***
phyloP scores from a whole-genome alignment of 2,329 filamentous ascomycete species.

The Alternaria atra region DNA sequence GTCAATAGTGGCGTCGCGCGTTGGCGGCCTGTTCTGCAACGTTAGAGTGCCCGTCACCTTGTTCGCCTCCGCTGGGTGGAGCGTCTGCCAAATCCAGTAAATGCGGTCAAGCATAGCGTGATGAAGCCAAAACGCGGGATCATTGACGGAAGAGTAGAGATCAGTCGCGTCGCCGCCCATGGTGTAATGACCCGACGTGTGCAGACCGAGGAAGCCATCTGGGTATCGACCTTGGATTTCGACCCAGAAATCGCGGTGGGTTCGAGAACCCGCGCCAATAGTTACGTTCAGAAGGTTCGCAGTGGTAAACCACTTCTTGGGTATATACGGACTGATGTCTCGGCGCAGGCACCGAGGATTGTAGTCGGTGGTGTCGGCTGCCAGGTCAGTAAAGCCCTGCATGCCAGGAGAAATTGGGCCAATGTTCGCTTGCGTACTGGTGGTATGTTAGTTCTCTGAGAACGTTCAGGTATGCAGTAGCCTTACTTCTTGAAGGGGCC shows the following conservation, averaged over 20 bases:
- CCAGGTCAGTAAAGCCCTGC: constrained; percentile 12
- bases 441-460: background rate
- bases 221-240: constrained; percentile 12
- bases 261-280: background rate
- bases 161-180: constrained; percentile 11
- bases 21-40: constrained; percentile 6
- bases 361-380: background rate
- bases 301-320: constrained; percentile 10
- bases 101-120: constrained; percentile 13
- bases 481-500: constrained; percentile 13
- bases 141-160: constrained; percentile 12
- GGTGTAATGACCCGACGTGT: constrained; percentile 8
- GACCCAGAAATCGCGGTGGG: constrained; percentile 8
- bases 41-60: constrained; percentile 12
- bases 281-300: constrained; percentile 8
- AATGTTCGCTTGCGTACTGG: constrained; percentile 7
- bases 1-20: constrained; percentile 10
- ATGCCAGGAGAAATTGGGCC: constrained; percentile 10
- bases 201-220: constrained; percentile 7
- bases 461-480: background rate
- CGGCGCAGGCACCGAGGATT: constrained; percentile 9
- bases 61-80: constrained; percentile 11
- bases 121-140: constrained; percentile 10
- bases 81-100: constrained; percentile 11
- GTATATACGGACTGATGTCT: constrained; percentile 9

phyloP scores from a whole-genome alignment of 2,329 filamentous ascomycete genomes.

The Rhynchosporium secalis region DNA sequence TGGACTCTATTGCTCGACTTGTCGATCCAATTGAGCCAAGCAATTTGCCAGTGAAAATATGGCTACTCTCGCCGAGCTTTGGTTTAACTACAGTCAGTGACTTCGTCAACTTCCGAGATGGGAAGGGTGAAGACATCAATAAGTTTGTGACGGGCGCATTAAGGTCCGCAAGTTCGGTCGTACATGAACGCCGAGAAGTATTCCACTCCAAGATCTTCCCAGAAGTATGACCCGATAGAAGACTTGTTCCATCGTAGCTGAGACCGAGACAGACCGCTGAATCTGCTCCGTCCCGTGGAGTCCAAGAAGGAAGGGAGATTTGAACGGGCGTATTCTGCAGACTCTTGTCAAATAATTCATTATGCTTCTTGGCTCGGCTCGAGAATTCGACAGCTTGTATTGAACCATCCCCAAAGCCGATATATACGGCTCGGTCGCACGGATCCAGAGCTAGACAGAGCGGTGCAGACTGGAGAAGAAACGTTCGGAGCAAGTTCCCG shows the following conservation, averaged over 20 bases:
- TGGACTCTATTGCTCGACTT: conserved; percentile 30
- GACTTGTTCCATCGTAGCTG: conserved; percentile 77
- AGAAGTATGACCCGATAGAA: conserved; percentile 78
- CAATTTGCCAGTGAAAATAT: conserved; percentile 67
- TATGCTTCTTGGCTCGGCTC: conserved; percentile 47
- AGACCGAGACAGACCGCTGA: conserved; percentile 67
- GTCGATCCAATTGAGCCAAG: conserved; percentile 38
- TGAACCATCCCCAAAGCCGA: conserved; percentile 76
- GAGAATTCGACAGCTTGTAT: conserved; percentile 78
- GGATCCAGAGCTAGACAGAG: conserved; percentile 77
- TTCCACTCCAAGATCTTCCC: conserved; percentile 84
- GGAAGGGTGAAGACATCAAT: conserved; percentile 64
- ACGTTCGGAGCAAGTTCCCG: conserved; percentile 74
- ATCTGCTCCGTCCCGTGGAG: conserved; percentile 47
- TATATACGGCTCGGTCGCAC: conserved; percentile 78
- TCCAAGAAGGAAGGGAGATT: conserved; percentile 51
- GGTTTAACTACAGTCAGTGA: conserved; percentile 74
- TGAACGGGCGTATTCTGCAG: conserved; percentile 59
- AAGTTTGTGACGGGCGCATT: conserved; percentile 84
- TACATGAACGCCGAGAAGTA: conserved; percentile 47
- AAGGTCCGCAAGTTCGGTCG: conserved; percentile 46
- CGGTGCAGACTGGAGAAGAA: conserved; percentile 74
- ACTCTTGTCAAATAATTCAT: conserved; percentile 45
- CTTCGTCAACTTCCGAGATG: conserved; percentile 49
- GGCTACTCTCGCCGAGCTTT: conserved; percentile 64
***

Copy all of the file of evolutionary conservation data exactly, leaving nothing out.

phyloP scores from a whole-genome alignment of 2,329 filamentous ascomycete species.

The Alternaria atra region DNA sequence GTCAATAGTGGCGTCGCGCGTTGGCGGCCTGTTCTGCAACGTTAGAGTGCCCGTCACCTTGTTCGCCTCCGCTGGGTGGAGCGTCTGCCAAATCCAGTAAATGCGGTCAAGCATAGCGTGATGAAGCCAAAACGCGGGATCATTGACGGAAGAGTAGAGATCAGTCGCGTCGCCGCCCATGGTGTAATGACCCGACGTGTGCAGACCGAGGAAGCCATCTGGGTATCGACCTTGGATTTCGACCCAGAAATCGCGGTGGGTTCGAGAACCCGCGCCAATAGTTACGTTCAGAAGGTTCGCAGTGGTAAACCACTTCTTGGGTATATACGGACTGATGTCTCGGCGCAGGCACCGAGGATTGTAGTCGGTGGTGTCGGCTGCCAGGTCAGTAAAGCCCTGCATGCCAGGAGAAATTGGGCCAATGTTCGCTTGCGTACTGGTGGTATGTTAGTTCTCTGAGAACGTTCAGGTATGCAGTAGCCTTACTTCTTGAAGGGGCC shows the following conservation, averaged over 20 bases:
- CCAGGTCAGTAAAGCCCTGC: constrained; percentile 12
- bases 441-460: background rate
- bases 221-240: constrained; percentile 12
- bases 261-280: background rate
- bases 161-180: constrained; percentile 11
- bases 21-40: constrained; percentile 6
- bases 361-380: background rate
- bases 301-320: constrained; percentile 10
- bases 101-120: constrained; percentile 13
- bases 481-500: constrained; percentile 13
- bases 141-160: constrained; percentile 12
- GGTGTAATGACCCGACGTGT: constrained; percentile 8
- GACCCAGAAATCGCGGTGGG: constrained; percentile 8
- bases 41-60: constrained; percentile 12
- bases 281-300: constrained; percentile 8
- AATGTTCGCTTGCGTACTGG: constrained; percentile 7
- bases 1-20: constrained; percentile 10
- ATGCCAGGAGAAATTGGGCC: constrained; percentile 10
- bases 201-220: constrained; percentile 7
- bases 461-480: background rate
- CGGCGCAGGCACCGAGGATT: constrained; percentile 9
- bases 61-80: constrained; percentile 11
- bases 121-140: constrained; percentile 10
- bases 81-100: constrained; percentile 11
- GTATATACGGACTGATGTCT: constrained; percentile 9

phyloP scores from a whole-genome alignment of 2,329 filamentous ascomycete genomes.

The Rhynchosporium secalis region DNA sequence TGGACTCTATTGCTCGACTTGTCGATCCAATTGAGCCAAGCAATTTGCCAGTGAAAATATGGCTACTCTCGCCGAGCTTTGGTTTAACTACAGTCAGTGACTTCGTCAACTTCCGAGATGGGAAGGGTGAAGACATCAATAAGTTTGTGACGGGCGCATTAAGGTCCGCAAGTTCGGTCGTACATGAACGCCGAGAAGTATTCCACTCCAAGATCTTCCCAGAAGTATGACCCGATAGAAGACTTGTTCCATCGTAGCTGAGACCGAGACAGACCGCTGAATCTGCTCCGTCCCGTGGAGTCCAAGAAGGAAGGGAGATTTGAACGGGCGTATTCTGCAGACTCTTGTCAAATAATTCATTATGCTTCTTGGCTCGGCTCGAGAATTCGACAGCTTGTATTGAACCATCCCCAAAGCCGATATATACGGCTCGGTCGCACGGATCCAGAGCTAGACAGAGCGGTGCAGACTGGAGAAGAAACGTTCGGAGCAAGTTCCCG shows the following conservation, averaged over 20 bases:
- TGGACTCTATTGCTCGACTT: conserved; percentile 30
- GACTTGTTCCATCGTAGCTG: conserved; percentile 77
- AGAAGTATGACCCGATAGAA: conserved; percentile 78
- CAATTTGCCAGTGAAAATAT: conserved; percentile 67
- TATGCTTCTTGGCTCGGCTC: conserved; percentile 47
- AGACCGAGACAGACCGCTGA: conserved; percentile 67
- GTCGATCCAATTGAGCCAAG: conserved; percentile 38
- TGAACCATCCCCAAAGCCGA: conserved; percentile 76
- GAGAATTCGACAGCTTGTAT: conserved; percentile 78
- GGATCCAGAGCTAGACAGAG: conserved; percentile 77
- TTCCACTCCAAGATCTTCCC: conserved; percentile 84
- GGAAGGGTGAAGACATCAAT: conserved; percentile 64
- ACGTTCGGAGCAAGTTCCCG: conserved; percentile 74
- ATCTGCTCCGTCCCGTGGAG: conserved; percentile 47
- TATATACGGCTCGGTCGCAC: conserved; percentile 78
- TCCAAGAAGGAAGGGAGATT: conserved; percentile 51
- GGTTTAACTACAGTCAGTGA: conserved; percentile 74
- TGAACGGGCGTATTCTGCAG: conserved; percentile 59
- AAGTTTGTGACGGGCGCATT: conserved; percentile 84
- TACATGAACGCCGAGAAGTA: conserved; percentile 47
- AAGGTCCGCAAGTTCGGTCG: conserved; percentile 46
- CGGTGCAGACTGGAGAAGAA: conserved; percentile 74
- ACTCTTGTCAAATAATTCAT: conserved; percentile 45
- CTTCGTCAACTTCCGAGATG: conserved; percentile 49
- GGCTACTCTCGCCGAGCTTT: conserved; percentile 64